There was an exceptionally good interview on Fresh Air yesterday with Richard Rothstein, explaining the way ghettoization in the US was an official government policy, along with the fact that it fully accounts for the massive wealth gap – as distinct from income gap – between blacks and whites. Whites were able to buy cheap decent housing in the 40s and 50s while blacks were not, so that became the equity that is now the wealth that while people have while black people have 5% of that wealth. 5%.
5%. That’s a lot of university educations not paid for, houses not bought, equity not built.
Richard Rothstein, a research associate at the Economic Policy Institute, has spent years studying the history of residential segregation in America.
“We have a myth today that the ghettos in metropolitan areas around the country are what the Supreme Court calls ‘de-facto’ — just the accident of the fact that people have not enough income to move into middle class neighborhoods or because real estate agents steered black and white families to different neighborhoods or because there was white flight,” Rothstein tells Fresh Air’s Terry Gross.
Or, at least, that it’s a mix of that and more deliberate causes. I think that’s what I thought. But whatever I thought, I did not know the scale of what Rothstein said.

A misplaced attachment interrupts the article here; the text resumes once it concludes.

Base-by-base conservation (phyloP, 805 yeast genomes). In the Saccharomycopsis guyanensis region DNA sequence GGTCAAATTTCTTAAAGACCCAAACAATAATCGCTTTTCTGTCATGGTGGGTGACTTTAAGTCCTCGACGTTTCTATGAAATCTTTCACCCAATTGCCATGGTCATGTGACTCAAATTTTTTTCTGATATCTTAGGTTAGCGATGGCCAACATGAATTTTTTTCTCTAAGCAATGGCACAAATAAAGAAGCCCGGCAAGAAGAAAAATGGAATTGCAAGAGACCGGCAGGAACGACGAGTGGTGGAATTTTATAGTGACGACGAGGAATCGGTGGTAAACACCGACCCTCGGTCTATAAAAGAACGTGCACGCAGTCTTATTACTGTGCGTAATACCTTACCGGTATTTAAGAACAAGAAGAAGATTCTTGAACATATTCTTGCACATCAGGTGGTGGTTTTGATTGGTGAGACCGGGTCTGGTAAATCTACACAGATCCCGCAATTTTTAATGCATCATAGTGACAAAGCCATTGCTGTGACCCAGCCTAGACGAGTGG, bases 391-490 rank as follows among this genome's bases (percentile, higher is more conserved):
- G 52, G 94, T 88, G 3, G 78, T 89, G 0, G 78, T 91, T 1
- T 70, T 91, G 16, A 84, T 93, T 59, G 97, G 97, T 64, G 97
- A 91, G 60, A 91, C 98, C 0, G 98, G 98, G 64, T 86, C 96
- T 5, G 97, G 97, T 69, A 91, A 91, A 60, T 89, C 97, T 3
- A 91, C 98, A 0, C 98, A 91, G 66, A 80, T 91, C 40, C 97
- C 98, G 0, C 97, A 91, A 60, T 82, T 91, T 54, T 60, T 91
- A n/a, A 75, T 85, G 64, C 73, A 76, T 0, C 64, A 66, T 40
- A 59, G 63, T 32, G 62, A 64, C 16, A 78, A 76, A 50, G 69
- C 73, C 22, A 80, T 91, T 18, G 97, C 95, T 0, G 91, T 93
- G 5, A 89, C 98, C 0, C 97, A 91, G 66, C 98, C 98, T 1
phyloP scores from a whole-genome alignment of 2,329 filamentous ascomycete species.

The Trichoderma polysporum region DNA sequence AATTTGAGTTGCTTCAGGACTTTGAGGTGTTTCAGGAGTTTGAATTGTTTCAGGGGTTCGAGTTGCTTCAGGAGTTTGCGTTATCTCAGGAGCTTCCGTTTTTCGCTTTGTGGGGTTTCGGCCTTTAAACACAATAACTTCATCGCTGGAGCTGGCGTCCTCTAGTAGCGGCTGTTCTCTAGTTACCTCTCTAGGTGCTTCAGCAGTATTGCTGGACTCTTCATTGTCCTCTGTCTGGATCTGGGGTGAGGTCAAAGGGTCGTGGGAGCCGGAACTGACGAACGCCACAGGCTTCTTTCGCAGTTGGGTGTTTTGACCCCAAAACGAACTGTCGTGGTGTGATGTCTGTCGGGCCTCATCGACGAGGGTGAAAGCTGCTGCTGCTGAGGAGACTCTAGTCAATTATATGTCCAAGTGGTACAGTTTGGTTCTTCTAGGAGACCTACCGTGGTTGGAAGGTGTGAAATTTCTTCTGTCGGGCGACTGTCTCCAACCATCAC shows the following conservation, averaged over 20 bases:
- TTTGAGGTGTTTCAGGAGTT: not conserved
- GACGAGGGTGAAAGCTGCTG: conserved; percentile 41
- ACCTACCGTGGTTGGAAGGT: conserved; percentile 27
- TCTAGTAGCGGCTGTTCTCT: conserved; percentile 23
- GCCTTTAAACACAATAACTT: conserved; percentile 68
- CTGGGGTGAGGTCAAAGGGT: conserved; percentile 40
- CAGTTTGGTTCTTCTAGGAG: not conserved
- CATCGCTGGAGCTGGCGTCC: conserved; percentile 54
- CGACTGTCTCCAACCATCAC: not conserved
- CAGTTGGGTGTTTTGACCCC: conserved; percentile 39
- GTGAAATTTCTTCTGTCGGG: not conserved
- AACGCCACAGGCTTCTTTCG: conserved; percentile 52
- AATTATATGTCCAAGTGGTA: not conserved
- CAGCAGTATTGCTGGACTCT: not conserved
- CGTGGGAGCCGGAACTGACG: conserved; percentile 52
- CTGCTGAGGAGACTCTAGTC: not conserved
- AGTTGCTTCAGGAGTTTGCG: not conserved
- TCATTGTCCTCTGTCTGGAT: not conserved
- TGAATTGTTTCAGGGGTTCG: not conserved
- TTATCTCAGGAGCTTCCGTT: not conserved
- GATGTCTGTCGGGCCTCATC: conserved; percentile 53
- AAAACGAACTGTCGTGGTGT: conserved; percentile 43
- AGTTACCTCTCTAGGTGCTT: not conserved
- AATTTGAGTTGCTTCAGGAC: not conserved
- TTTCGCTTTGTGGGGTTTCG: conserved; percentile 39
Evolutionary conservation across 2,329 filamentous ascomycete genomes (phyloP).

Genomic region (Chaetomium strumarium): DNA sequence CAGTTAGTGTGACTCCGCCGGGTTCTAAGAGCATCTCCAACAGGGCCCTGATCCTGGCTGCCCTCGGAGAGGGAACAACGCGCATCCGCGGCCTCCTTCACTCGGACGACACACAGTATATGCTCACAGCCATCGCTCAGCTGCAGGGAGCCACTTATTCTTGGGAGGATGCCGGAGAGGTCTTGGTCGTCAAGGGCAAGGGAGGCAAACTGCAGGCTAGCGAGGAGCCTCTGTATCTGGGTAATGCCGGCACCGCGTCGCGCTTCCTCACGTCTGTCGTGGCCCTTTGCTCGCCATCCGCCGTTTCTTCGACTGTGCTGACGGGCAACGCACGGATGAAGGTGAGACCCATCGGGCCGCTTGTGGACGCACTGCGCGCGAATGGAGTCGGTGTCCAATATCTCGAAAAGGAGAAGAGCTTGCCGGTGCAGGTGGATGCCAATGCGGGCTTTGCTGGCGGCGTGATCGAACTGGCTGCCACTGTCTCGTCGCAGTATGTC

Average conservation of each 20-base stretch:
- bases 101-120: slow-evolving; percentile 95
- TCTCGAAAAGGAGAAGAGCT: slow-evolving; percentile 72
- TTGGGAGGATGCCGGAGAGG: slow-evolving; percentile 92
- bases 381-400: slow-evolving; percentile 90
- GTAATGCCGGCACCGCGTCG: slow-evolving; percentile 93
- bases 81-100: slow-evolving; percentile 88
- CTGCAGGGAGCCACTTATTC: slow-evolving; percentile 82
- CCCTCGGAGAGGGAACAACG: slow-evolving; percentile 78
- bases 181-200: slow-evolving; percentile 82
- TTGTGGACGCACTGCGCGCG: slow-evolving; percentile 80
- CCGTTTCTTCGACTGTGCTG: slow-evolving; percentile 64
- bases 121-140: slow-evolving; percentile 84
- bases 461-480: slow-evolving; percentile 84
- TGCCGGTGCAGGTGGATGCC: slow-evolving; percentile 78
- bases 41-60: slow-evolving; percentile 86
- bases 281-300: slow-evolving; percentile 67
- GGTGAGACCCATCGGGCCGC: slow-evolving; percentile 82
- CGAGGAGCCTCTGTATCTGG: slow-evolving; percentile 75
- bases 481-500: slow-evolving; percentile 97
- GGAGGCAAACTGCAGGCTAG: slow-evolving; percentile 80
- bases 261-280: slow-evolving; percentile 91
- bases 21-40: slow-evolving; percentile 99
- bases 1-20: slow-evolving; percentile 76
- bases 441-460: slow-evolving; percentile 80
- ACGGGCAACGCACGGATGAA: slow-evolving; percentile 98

“It was not the unintended effect of benign policies,” he says. “It was an explicit, racially purposeful policy that was pursued at all levels of government, and that’s the reason we have these ghettos today and we are reaping the fruits of those policies.”
They transcribed highlights.
On how the New Deal’s Public Works Administration led to the creation of segregated ghettos
Its policy was that public housing could be used only to house people of the same race as the neighborhood in which it was located, but, in fact, most of the public housing that was built in the early years was built in integrated neighborhoods, which they razed and then built segregated public housing in those neighborhoods. So public housing created racial segregation where none existed before. That was one of the chief policies.
That’s one. I did not know that. It’s so easy for me not to know it, isn’t it.
The second policy, which was probably even more effective in segregating metropolitan areas, was the Federal Housing Administration, which financed mass production builders of subdivisions starting in the ’30s and then going on to the ’40s and ’50s in which those mass production builders, places like Levittown [New York] for example, and Nassau County in New York and in every metropolitan area in the country, the Federal Housing Administration gave builders like Levitt concessionary loans through banks because they guaranteed loans at lower interest rates for banks that the developers could use to build these subdivisions on the condition that no homes in those subdivisions be sold to African-Americans.
And I did not know that. Holy shit. Daly City was another one, just south of San Francisco; all white, thank you very much. Those little houses in Levittown and Daly City? Worth a fortune now. Gee what a shame that African-Americans were never allowed to buy them when they were $10 k. Rothstein broke it down for us: at the time those houses were worth two years at an average wage. Now they’re worth seventy.
Another nice kicker? Rents were higher in black-segregated areas, because segregated housing was scarcer. Lose lose lose every way you turn.